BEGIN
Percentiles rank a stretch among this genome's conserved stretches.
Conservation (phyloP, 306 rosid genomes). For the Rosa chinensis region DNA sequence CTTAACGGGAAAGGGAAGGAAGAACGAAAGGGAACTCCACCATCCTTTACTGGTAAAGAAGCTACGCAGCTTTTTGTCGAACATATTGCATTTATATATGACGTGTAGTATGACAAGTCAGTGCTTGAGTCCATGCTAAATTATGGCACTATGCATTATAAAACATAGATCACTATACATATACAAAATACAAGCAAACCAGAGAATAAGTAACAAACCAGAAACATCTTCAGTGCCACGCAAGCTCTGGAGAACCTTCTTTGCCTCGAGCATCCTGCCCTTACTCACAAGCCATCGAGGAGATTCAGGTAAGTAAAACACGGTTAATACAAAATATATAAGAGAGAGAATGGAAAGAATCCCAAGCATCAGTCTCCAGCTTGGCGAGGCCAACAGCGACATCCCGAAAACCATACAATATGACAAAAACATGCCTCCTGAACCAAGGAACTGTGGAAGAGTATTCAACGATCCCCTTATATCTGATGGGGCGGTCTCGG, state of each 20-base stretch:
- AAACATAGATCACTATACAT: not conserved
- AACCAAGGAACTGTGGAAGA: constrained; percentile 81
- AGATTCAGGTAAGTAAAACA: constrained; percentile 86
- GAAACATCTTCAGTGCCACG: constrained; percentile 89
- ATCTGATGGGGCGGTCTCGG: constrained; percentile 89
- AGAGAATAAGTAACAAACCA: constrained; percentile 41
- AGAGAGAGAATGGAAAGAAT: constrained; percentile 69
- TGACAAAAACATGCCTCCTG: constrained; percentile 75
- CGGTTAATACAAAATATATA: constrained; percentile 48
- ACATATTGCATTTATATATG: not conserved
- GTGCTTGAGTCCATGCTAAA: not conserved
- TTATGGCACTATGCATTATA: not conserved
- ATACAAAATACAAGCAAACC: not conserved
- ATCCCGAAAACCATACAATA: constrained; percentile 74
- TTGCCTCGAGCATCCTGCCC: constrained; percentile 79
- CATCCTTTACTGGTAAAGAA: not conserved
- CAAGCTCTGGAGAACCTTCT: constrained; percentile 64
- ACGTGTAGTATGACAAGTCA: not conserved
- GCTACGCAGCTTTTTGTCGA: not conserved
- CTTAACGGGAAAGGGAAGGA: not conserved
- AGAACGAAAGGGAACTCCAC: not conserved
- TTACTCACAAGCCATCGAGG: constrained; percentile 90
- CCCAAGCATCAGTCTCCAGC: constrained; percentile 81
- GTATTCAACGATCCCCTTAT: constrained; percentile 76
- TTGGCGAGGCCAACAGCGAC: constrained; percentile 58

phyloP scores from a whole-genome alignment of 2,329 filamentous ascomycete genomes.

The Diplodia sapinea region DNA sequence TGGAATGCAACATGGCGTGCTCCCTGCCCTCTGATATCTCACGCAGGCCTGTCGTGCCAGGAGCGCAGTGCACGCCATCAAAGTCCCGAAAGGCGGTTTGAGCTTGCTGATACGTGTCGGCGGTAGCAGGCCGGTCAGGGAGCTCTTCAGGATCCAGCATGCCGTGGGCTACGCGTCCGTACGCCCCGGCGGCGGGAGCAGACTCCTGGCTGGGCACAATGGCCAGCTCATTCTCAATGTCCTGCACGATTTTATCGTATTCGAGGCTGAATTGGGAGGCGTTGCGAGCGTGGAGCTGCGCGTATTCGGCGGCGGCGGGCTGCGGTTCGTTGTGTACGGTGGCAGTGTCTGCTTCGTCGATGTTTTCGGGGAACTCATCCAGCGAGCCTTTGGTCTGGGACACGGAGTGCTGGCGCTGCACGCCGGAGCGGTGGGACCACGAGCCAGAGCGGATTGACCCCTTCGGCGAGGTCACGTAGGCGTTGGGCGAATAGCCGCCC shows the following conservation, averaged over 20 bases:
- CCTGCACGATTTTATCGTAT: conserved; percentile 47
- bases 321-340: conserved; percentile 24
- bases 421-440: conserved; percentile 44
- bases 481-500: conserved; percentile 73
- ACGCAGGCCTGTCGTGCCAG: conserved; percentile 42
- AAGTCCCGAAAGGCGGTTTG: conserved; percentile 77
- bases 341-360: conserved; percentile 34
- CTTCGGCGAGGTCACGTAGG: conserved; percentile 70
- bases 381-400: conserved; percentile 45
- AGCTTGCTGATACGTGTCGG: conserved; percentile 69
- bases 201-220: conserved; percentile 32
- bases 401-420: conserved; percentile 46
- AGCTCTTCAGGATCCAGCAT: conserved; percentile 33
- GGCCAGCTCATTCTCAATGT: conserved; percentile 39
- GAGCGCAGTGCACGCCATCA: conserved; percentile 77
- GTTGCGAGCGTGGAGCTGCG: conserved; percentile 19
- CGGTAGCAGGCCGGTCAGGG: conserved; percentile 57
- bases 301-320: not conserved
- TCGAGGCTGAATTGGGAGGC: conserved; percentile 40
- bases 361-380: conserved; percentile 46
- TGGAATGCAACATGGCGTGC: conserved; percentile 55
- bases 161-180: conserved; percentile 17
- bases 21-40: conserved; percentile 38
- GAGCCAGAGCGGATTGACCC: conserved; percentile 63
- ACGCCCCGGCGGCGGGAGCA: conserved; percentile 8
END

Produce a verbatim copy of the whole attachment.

Percentiles rank a stretch among this genome's conserved stretches.
Conservation (phyloP, 306 rosid genomes). For the Rosa chinensis region DNA sequence CTTAACGGGAAAGGGAAGGAAGAACGAAAGGGAACTCCACCATCCTTTACTGGTAAAGAAGCTACGCAGCTTTTTGTCGAACATATTGCATTTATATATGACGTGTAGTATGACAAGTCAGTGCTTGAGTCCATGCTAAATTATGGCACTATGCATTATAAAACATAGATCACTATACATATACAAAATACAAGCAAACCAGAGAATAAGTAACAAACCAGAAACATCTTCAGTGCCACGCAAGCTCTGGAGAACCTTCTTTGCCTCGAGCATCCTGCCCTTACTCACAAGCCATCGAGGAGATTCAGGTAAGTAAAACACGGTTAATACAAAATATATAAGAGAGAGAATGGAAAGAATCCCAAGCATCAGTCTCCAGCTTGGCGAGGCCAACAGCGACATCCCGAAAACCATACAATATGACAAAAACATGCCTCCTGAACCAAGGAACTGTGGAAGAGTATTCAACGATCCCCTTATATCTGATGGGGCGGTCTCGG, state of each 20-base stretch:
- AAACATAGATCACTATACAT: not conserved
- AACCAAGGAACTGTGGAAGA: constrained; percentile 81
- AGATTCAGGTAAGTAAAACA: constrained; percentile 86
- GAAACATCTTCAGTGCCACG: constrained; percentile 89
- ATCTGATGGGGCGGTCTCGG: constrained; percentile 89
- AGAGAATAAGTAACAAACCA: constrained; percentile 41
- AGAGAGAGAATGGAAAGAAT: constrained; percentile 69
- TGACAAAAACATGCCTCCTG: constrained; percentile 75
- CGGTTAATACAAAATATATA: constrained; percentile 48
- ACATATTGCATTTATATATG: not conserved
- GTGCTTGAGTCCATGCTAAA: not conserved
- TTATGGCACTATGCATTATA: not conserved
- ATACAAAATACAAGCAAACC: not conserved
- ATCCCGAAAACCATACAATA: constrained; percentile 74
- TTGCCTCGAGCATCCTGCCC: constrained; percentile 79
- CATCCTTTACTGGTAAAGAA: not conserved
- CAAGCTCTGGAGAACCTTCT: constrained; percentile 64
- ACGTGTAGTATGACAAGTCA: not conserved
- GCTACGCAGCTTTTTGTCGA: not conserved
- CTTAACGGGAAAGGGAAGGA: not conserved
- AGAACGAAAGGGAACTCCAC: not conserved
- TTACTCACAAGCCATCGAGG: constrained; percentile 90
- CCCAAGCATCAGTCTCCAGC: constrained; percentile 81
- GTATTCAACGATCCCCTTAT: constrained; percentile 76
- TTGGCGAGGCCAACAGCGAC: constrained; percentile 58

phyloP scores from a whole-genome alignment of 2,329 filamentous ascomycete genomes.

The Diplodia sapinea region DNA sequence TGGAATGCAACATGGCGTGCTCCCTGCCCTCTGATATCTCACGCAGGCCTGTCGTGCCAGGAGCGCAGTGCACGCCATCAAAGTCCCGAAAGGCGGTTTGAGCTTGCTGATACGTGTCGGCGGTAGCAGGCCGGTCAGGGAGCTCTTCAGGATCCAGCATGCCGTGGGCTACGCGTCCGTACGCCCCGGCGGCGGGAGCAGACTCCTGGCTGGGCACAATGGCCAGCTCATTCTCAATGTCCTGCACGATTTTATCGTATTCGAGGCTGAATTGGGAGGCGTTGCGAGCGTGGAGCTGCGCGTATTCGGCGGCGGCGGGCTGCGGTTCGTTGTGTACGGTGGCAGTGTCTGCTTCGTCGATGTTTTCGGGGAACTCATCCAGCGAGCCTTTGGTCTGGGACACGGAGTGCTGGCGCTGCACGCCGGAGCGGTGGGACCACGAGCCAGAGCGGATTGACCCCTTCGGCGAGGTCACGTAGGCGTTGGGCGAATAGCCGCCC shows the following conservation, averaged over 20 bases:
- CCTGCACGATTTTATCGTAT: conserved; percentile 47
- bases 321-340: conserved; percentile 24
- bases 421-440: conserved; percentile 44
- bases 481-500: conserved; percentile 73
- ACGCAGGCCTGTCGTGCCAG: conserved; percentile 42
- AAGTCCCGAAAGGCGGTTTG: conserved; percentile 77
- bases 341-360: conserved; percentile 34
- CTTCGGCGAGGTCACGTAGG: conserved; percentile 70
- bases 381-400: conserved; percentile 45
- AGCTTGCTGATACGTGTCGG: conserved; percentile 69
- bases 201-220: conserved; percentile 32
- bases 401-420: conserved; percentile 46
- AGCTCTTCAGGATCCAGCAT: conserved; percentile 33
- GGCCAGCTCATTCTCAATGT: conserved; percentile 39
- GAGCGCAGTGCACGCCATCA: conserved; percentile 77
- GTTGCGAGCGTGGAGCTGCG: conserved; percentile 19
- CGGTAGCAGGCCGGTCAGGG: conserved; percentile 57
- bases 301-320: not conserved
- TCGAGGCTGAATTGGGAGGC: conserved; percentile 40
- bases 361-380: conserved; percentile 46
- TGGAATGCAACATGGCGTGC: conserved; percentile 55
- bases 161-180: conserved; percentile 17
- bases 21-40: conserved; percentile 38
- GAGCCAGAGCGGATTGACCC: conserved; percentile 63
- ACGCCCCGGCGGCGGGAGCA: conserved; percentile 8